Conrad’s "Heart of Darkness"": Few Brief Sketches

Joseph Conrad’s Heart of Darkness (published 1902)

The name of the boat on which Marlow narrated his tale: The name of the cruising yawl is veiled and it was anchored in the sea-beach of the Thames.

The persons listening to Marlow’s tale: Other than the narrator Charlie Marlow, the others listening to the tale on the Neille were the Director of the companies who was also the captain and host, the Lawyer, the accountant and finally the frame narrator.

The prime narrator describing Marlow’s posture: Marlow is described as a man with sunken cheeks, a yellow complexion, a straight back, an ascetic attitude and sitting cross-legged with the palms of hands outwards, resembling an idol. The prime narrator also describes him as having the pose of a Buddha preaching in European clothes and without a lotus flower. The resemblance to Buddha is repeated throughout the novel, and suggests that yellow too has received enlightenment and that he too has a mission to preach. In his case the enlightenment is the one regarding the evil talent in the human heart.

“And as I looked at the map of it in a shop window it fascinated me as a snake would a bird” –Marlow says this about keeping his childhood resolve exploring one of the blank spaces on the earth, The sight of the river Congo River in Africa, a river which resembles on uncoiled snake.  The fascinated bird is none other than of its dangers.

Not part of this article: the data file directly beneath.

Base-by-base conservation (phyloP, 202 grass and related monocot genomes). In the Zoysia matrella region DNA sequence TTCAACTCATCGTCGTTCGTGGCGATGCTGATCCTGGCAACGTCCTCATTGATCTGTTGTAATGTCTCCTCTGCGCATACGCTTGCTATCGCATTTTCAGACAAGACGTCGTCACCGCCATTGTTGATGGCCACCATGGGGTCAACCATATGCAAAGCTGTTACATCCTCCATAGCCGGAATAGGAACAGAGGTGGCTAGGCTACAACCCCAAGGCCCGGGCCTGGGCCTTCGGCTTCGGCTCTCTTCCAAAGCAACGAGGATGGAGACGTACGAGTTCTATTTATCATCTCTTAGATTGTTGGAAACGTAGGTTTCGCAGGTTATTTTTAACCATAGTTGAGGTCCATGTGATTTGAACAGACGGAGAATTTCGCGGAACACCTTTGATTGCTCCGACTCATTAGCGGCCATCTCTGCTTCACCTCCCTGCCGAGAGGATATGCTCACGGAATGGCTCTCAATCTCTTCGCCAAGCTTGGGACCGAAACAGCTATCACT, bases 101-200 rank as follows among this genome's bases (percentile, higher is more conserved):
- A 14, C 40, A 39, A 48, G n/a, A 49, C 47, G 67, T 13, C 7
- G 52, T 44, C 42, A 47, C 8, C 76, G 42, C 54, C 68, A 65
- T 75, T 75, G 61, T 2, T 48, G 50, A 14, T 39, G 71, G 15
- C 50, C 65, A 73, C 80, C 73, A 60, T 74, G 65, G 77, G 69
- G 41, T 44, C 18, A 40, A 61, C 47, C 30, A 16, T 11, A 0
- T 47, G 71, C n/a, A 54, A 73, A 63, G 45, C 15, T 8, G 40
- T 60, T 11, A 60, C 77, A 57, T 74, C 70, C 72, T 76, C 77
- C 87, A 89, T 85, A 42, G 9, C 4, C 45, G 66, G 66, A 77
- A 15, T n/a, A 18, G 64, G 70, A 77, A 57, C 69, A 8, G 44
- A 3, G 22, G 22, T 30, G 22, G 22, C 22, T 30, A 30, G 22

‘I arrived in a city that always makes me think of a white sepulcher’ –Marlow says about Brussels, the caption of Belgium. The phrase whited sepulcher occurs in Christs indictment of Pharisees (Mathew 23:27). In Biblical language the phrase stands for hypocrite.

Fresleven:- Fresleven exemplifies the transformation of man under the influence of the wilderness in London. He was a very gentle and the quiet Dane who had a quarrel with the native Negros regarding the buying of two black hens. He beat up an old negro and in consequence was killed by the man’s son.

Marlow’s job: Marlow’s aunt, a very influential lady in London arranged for Marlow’s employment in a company which would send him to Africa. She thought that he was going in the philanthropic mission of civilizing the Negros.

Kurtz’s last words: Kurtz’s last words were “The Horror ! The horror.” The phrase is his summing a judgment about his own life. He had declared with condor and conviction the appalling truth about a life when had been driven insane by the wilderness. Marlow doesn't  tell Kurtz's fiancée the truth about Kurtz's final words

The illusion saved The Intended from the triumphant darkness:- The saving illusion of the Intended was that Kurtz lived the life of an altruist and that his death was worthy of him.

Marlow offered to the person who had come for Kurtz’s document: Marlow only offered him the report on the “suppression of savage customs” .                                          

The post- scripts torn off: The post script contained the anticlimactic words of the supposed philanthropist: “Exterminate all the brutes”.

  1. The importance of Africa as a setting for the novella
  2. Marlow's journey is a descent to the underworld, similar to Dante's in The Divine Comedy.
  3. Watch the film Apocalypse Now and compare it to the novella.
  4. The uses of light and dark or black and white imagery
  5. The psychological landscape of the characters
  6. The story about Kurtz, Marlow, or someone else?
  7. Conrad hatred totalitarianism                                                                              Ardhendu De